Artist of the Week: Gustave Caillebotte

Gustave Caillebotte was born in 1848 to Martial and Caleste Caillebotte in a popular part of Paris. He grew up in comfort and moved to a luxurious home in the upper-class part of Paris when he was 18. French painter Gustave Caillebotte was a member, and patron of the group of artists known as Impressionists, though he painted in a much more realistic manner than many other artists in the group. Gustave Caillebotte was noted for his early interest in photography as an art form. Wealthy and generous, Caillebotte financially supported his Impressionist friends by purchasing their works at inflated prices and underwriting many of the expenses incurred for the exhibitions.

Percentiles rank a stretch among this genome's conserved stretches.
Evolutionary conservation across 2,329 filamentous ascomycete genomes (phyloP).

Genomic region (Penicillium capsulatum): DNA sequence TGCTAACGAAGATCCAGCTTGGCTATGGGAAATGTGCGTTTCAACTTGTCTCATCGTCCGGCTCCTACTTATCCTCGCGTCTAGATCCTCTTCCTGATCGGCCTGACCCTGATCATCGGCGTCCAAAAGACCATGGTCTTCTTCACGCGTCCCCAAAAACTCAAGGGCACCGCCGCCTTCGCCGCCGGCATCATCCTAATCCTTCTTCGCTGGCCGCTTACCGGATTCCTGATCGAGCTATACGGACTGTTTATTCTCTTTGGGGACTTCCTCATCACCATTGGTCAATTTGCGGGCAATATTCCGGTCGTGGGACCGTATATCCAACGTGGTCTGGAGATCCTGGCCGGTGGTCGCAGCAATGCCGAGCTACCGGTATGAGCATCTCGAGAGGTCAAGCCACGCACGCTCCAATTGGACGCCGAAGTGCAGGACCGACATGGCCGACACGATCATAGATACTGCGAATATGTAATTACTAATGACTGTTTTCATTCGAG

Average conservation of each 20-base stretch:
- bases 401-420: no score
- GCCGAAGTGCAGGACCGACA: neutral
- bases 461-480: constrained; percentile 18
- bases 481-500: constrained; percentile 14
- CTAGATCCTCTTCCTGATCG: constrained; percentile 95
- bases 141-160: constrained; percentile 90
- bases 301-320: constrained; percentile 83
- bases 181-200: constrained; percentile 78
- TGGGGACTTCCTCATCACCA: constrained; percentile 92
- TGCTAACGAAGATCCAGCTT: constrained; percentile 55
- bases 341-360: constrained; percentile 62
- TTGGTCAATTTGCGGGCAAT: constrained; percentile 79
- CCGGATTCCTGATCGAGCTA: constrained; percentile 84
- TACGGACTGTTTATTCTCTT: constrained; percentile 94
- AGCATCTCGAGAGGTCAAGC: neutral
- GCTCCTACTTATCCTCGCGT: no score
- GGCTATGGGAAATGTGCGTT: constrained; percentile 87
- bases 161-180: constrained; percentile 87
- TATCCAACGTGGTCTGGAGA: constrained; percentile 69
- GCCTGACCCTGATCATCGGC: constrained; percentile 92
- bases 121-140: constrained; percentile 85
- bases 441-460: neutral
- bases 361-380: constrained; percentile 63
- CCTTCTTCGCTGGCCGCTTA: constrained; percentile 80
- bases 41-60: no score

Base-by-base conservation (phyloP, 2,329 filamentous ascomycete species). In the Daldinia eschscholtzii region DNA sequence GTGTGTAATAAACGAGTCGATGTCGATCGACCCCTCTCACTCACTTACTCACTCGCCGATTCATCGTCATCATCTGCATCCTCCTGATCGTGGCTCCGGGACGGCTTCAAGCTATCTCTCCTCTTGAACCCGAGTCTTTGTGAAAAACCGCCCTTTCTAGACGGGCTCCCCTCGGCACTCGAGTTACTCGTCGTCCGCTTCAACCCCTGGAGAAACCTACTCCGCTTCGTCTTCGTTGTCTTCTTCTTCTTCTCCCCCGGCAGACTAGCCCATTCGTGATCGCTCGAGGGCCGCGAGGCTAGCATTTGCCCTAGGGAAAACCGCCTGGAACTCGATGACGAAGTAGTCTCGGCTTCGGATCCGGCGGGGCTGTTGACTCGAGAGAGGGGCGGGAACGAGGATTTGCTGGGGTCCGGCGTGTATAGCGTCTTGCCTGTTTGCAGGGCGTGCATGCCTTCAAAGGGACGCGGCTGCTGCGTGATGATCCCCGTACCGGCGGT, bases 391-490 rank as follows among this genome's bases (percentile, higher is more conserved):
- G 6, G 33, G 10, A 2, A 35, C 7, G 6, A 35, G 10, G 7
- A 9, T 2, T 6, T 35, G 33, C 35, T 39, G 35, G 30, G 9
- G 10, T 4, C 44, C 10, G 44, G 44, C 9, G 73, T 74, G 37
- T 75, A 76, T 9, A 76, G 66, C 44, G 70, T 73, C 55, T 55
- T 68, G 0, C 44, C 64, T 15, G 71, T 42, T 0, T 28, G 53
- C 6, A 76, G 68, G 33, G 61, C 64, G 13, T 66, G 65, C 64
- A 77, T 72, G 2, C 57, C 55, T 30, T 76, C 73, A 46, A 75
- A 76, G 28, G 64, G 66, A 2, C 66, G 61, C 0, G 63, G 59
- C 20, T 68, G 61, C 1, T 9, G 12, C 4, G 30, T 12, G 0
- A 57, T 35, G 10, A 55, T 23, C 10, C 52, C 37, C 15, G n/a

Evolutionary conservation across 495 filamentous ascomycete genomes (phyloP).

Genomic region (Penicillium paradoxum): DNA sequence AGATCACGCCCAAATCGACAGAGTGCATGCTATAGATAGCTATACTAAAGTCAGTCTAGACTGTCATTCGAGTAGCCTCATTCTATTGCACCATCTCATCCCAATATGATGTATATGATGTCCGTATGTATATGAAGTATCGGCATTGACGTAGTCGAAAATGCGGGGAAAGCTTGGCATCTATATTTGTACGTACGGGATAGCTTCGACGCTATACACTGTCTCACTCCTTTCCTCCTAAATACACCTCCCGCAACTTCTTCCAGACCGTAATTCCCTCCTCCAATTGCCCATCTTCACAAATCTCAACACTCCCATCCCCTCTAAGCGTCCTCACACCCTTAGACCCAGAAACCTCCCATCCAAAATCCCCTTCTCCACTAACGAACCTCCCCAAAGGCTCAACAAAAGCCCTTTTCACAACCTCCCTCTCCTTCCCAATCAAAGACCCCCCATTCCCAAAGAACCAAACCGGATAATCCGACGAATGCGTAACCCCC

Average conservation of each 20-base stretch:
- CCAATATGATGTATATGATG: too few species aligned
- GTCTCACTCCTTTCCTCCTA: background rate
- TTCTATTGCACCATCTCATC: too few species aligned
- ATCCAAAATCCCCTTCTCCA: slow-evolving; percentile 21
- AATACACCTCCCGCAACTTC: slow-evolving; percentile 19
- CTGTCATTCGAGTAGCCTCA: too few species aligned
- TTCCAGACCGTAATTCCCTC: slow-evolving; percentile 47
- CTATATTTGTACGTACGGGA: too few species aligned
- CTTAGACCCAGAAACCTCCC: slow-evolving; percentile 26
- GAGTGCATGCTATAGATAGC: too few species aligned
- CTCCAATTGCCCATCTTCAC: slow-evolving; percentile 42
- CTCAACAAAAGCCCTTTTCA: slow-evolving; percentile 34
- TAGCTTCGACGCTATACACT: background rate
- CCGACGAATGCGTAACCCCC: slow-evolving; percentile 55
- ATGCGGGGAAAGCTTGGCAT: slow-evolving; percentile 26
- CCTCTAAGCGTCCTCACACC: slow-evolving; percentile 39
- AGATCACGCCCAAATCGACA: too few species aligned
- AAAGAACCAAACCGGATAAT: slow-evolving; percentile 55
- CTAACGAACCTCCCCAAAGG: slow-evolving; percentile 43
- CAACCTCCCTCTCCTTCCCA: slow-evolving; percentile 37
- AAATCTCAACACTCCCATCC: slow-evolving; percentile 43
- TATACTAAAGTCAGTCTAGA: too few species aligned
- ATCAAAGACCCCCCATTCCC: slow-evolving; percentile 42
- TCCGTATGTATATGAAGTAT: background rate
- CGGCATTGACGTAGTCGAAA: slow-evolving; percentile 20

In 1875, wishing to make his public debut, Gustave Caillebotte submitted a painting to the Salon jury, which rejected it. That work was probably the "Floorscrapers", (shown at top) which Caillebotte then decided to exhibit in a more hospitable environment, that of the second Impressionist group exhibition of 1876. His work, highly acclaimed, stole the show and helped to make the second exhibition far more of a popular success than the first. Many of Gustave Caillebotte's urban paintings were quite controversial due to their exaggerated, plunging perspective. In "Man on a Balcony" (Shown above), he invites the viewer to share the balcony with his subject and join in observing the scene of the city reaching into the distance, again by using unusual perspective. Caillebotte acquired a property at Petit-Gennevilliers, on the banks of the Seine near Argenteuil, in 1881, and moved there permanently in 1888.


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